Thirty-two-bar form uses four sections, most often eight measures long each (48=32), two verses or A sections, a contrasting B section (the bridge or "middle-eight") and a return of the verse in one last A section (AABA). Verse-chorus form or ABA form may be combined with AABA form, in compound AABA forms. Variations such as a1 and a2 can also be used. The repetition of one chord progression may mark off the only section in a simple verse form such as the twelve bar blues. By Serena & Sheila Popular Music in Context Vocabulary A disturbance or interruption of the regular flow of rhythm; placement of rhythmic stresses or accents where they wouldn't normally occur. Complex Syncopation Blue Notes The flattened third, fifth and seventh of the major scale. Middle Eight In music theory, middle 8 refers to the section of a song which has a significantly different melody from the rest of the song, usually after the second chorus in a song. Collision A section of music where different parts overlap one another, usually for a short period. Ad lib An ad lib section of a song occurs when the main lead vocal or a second lead vocal breaks away from the already established lyric and/or melody to add melodic interest and intensity to the end of the song. Ragtime Gramophone Record Swing A blend of syncopated rhythms ('ragged time' and familiar western harmonies. An analog sound storage medium consisting of a flat disc with an inscribed, modulated spiral groove. A style of jazz. Why Does My Heart Feel So Bad? This song is described as 'downtempo', with minimal lyrics and repetitive nature. The work consists of loops built up in layers and the score shows how the main ideas are put together.

Moby's working method is to start with his chosen vocal samples, which have an authentic 'vintage' quality. Add new chords and rhythms to the samples, and then built up the track a series of layers, using Steinberg Cubase software.

Both samples are harmonised very simply, using a falling harmonic sequence. The music is printed without a key signature, and the Dorian mode is also used. The C-major sections are described as hexatonic, and the music is entirely diatonic in either the Dorian mode on A or C major. Moby regards this as a verse-and-chorus structure. All Blues 'All Blues' is 11 1/2 minutes long, from Davis' album 'Kind of Blue'. It is regarded as the best-selling jazz album. It was performed by a sextet. Davis had planned the tracks only hours before the recording. The members were all given brief sketches of scales and melodic ideas, along with verbal instructions to improvise on. 'All Blues' is related to the blues. Blue melodies are often made more expressive by using blue notes, which are often performed just a little flatter than normal. 'All Blues' uses the Mixolydian mode and is often described as modal jazz. Transcriptions were made from the song. This piece is a fast jazz waltz. It is printed in 12/8 or 6/8 The first bar of the score is marked swing quavers. ‘All Blues' uses the most common of all structures in jazz, known as a head arrangement. In 'All Blues', the head is the 12-bar blues chord progression. We could regard the piece as a set of variations on the head. The choruses are framed by an introduction at the start and a coda at the end. In addition, each of the main sections is introduced by a four-bar riff. Sextet A group of six musicians. Blue Notes Lowering the pitch of the third and seventh degrees of the scale. Downtempo A more relaxed style, often used in chill-out rooms or as background music Harmonic sequence Mode A scale. Mixolydian Mode In other words the chords and bass in the first four bars are repeated a step lower in the new four bars. Playing the white notes on a keyboard from G to the G an octave higher. Dorian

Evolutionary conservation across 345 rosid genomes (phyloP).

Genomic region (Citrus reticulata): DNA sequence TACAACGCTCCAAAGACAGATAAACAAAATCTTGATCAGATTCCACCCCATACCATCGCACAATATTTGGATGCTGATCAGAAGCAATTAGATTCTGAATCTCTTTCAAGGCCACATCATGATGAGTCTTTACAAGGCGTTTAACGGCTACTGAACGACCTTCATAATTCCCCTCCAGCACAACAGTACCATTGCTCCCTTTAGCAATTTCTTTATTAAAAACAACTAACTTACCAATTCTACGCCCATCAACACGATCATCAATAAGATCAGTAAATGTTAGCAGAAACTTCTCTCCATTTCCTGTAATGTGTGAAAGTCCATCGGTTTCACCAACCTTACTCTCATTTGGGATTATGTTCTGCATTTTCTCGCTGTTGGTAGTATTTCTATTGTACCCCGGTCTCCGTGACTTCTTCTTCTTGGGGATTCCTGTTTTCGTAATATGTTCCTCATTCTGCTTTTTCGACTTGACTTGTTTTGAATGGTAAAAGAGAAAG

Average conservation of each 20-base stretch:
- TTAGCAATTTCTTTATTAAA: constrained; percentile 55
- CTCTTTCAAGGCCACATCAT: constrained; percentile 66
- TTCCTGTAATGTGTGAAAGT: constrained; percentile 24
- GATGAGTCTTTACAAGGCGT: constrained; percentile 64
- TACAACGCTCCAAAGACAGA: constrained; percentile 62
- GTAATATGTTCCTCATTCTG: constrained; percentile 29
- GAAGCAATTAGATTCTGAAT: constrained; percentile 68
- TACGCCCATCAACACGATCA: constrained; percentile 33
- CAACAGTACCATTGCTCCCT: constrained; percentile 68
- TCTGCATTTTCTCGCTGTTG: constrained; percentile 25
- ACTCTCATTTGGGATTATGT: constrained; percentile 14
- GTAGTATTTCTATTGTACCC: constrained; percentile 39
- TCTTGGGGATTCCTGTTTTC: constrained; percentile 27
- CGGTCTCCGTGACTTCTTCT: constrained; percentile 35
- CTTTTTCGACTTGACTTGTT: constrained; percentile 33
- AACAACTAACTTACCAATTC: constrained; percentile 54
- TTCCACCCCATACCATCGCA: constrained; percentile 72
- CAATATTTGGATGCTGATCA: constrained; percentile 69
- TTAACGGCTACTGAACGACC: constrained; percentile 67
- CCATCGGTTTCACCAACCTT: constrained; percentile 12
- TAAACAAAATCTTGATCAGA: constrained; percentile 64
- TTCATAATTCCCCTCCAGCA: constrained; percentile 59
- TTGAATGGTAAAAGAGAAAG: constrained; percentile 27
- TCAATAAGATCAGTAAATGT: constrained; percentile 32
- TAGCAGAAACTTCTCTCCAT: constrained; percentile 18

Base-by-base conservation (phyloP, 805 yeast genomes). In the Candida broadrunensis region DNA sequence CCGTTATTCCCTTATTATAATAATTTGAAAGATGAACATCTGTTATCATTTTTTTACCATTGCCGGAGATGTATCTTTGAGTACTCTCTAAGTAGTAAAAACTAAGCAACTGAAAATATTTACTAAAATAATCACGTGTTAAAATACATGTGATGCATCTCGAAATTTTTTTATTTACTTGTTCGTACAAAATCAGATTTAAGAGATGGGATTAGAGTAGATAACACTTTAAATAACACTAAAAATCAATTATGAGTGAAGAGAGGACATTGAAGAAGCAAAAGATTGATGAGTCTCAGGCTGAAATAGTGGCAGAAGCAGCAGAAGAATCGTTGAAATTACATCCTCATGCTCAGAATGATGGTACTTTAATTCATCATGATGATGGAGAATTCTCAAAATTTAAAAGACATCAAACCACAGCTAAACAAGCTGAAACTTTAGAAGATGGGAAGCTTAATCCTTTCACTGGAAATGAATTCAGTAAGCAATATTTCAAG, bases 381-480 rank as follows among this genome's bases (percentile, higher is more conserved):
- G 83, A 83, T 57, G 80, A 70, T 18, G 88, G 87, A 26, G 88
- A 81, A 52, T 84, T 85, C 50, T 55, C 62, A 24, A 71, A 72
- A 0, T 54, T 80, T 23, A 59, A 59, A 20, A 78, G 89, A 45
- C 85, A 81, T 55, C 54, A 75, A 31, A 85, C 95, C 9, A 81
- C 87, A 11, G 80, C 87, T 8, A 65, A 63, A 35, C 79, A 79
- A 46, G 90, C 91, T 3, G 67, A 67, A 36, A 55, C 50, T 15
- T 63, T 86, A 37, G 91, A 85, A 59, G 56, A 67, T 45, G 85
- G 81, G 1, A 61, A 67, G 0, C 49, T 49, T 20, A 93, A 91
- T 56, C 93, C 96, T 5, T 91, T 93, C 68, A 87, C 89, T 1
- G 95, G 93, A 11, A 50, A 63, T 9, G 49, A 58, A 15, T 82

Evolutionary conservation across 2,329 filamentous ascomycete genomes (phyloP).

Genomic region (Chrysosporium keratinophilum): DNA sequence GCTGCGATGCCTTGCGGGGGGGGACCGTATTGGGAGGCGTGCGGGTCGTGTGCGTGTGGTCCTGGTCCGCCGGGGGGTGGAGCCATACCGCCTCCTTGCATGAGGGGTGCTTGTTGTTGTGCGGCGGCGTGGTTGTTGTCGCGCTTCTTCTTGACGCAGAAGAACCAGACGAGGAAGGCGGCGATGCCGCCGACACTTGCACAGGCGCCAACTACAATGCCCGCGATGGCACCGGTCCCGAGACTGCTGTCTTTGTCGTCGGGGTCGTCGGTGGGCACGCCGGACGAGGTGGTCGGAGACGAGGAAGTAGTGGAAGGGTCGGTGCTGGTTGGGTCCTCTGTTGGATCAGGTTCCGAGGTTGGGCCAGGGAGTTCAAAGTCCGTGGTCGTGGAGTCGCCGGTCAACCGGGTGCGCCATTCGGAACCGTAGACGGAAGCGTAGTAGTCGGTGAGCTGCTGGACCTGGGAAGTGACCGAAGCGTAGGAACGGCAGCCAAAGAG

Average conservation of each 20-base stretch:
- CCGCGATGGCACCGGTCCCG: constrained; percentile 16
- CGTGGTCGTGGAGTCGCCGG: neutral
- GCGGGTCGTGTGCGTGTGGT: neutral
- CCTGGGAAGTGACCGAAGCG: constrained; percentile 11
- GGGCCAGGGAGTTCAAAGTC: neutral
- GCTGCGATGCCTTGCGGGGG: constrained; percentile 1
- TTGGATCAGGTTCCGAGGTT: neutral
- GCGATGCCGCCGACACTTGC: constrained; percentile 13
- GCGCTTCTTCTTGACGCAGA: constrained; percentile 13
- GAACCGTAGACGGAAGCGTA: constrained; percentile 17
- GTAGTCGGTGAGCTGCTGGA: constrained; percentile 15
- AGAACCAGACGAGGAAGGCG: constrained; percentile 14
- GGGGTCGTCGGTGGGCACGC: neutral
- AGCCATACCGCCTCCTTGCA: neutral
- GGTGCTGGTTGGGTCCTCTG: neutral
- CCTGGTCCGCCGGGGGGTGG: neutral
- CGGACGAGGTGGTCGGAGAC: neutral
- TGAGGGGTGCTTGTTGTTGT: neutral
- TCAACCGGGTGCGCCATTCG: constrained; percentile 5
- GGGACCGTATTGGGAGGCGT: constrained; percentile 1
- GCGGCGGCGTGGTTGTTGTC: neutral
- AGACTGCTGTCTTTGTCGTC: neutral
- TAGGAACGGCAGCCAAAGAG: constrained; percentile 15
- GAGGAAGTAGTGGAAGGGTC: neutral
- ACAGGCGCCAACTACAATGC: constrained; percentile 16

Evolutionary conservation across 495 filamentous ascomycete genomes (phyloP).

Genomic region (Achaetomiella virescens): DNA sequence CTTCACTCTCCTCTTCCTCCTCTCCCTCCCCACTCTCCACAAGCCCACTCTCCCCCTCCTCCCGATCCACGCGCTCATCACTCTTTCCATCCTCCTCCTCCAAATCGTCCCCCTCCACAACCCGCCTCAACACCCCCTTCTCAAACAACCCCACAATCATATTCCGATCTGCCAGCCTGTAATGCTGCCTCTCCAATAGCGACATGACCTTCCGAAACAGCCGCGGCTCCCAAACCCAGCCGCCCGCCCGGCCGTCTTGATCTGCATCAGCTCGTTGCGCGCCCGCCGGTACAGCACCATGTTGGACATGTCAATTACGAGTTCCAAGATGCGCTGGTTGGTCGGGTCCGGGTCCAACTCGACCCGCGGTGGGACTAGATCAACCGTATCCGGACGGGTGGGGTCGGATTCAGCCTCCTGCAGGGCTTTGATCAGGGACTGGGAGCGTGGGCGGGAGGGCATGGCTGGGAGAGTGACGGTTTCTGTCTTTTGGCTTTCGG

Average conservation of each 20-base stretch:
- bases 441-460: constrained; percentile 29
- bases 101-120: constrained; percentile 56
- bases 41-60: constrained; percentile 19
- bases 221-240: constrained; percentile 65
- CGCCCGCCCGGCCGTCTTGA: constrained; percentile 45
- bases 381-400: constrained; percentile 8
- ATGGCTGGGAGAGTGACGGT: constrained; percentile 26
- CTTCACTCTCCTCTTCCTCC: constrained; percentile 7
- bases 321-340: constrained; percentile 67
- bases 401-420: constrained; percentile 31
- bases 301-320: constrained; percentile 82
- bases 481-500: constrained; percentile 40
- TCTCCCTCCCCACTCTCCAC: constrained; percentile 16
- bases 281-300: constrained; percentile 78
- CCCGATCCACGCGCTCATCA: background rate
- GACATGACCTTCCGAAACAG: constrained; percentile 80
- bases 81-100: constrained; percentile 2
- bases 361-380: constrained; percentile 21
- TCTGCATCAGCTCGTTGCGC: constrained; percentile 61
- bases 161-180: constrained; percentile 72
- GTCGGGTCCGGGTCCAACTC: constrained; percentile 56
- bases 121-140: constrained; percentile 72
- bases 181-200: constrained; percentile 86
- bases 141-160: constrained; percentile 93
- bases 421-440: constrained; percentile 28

mode Which you can find by laying the white notes on a keyboard from D to D an octave higher Hexatonic Use only six of the seven pitches in C- major sections Transcription Many pop and jazz pieces are improvised at the time, so the score has been made later by writing down what was played in the recording. Swing Quavers A rhythmic device that is common in much jazz, and refers to playing pairs of quavers unevenly, making the first slightly longer than the second. Head Arrangement Jeff Buckley The most common of all structures in jazz. It consists of a chord progression that is called the head because it is memorized by all the players. An American singer-songwriter and
guitarist.(November 17, 1966-May 29, 1997) Grace Guitar Tap A way of notating pitches by showing finger positions on the instrument, and is often accompanied by an indication of the rhythm shown as headless notes about the stave, although that is not done here. Modal Cadence A progression that is common in modal music. Added 6th Chord A chord of G major plus a 6th above the root, resulting in the notes G, B, D and E. It is one of the characteristic sounds in jazz of this period. Grace is a song from Jeff's album Grace, which is often described as folk music or alternative folk. It includes Buckley's interpretations of Lalic Wine, Leonard Cohen's Hallelujah.The words are over 500 years old. Buckley's own composition are just as diverse, with influences ranging from jazz to heavy metal. However, much of his music retains the folk tradition of using song as a vehicle for story-telling.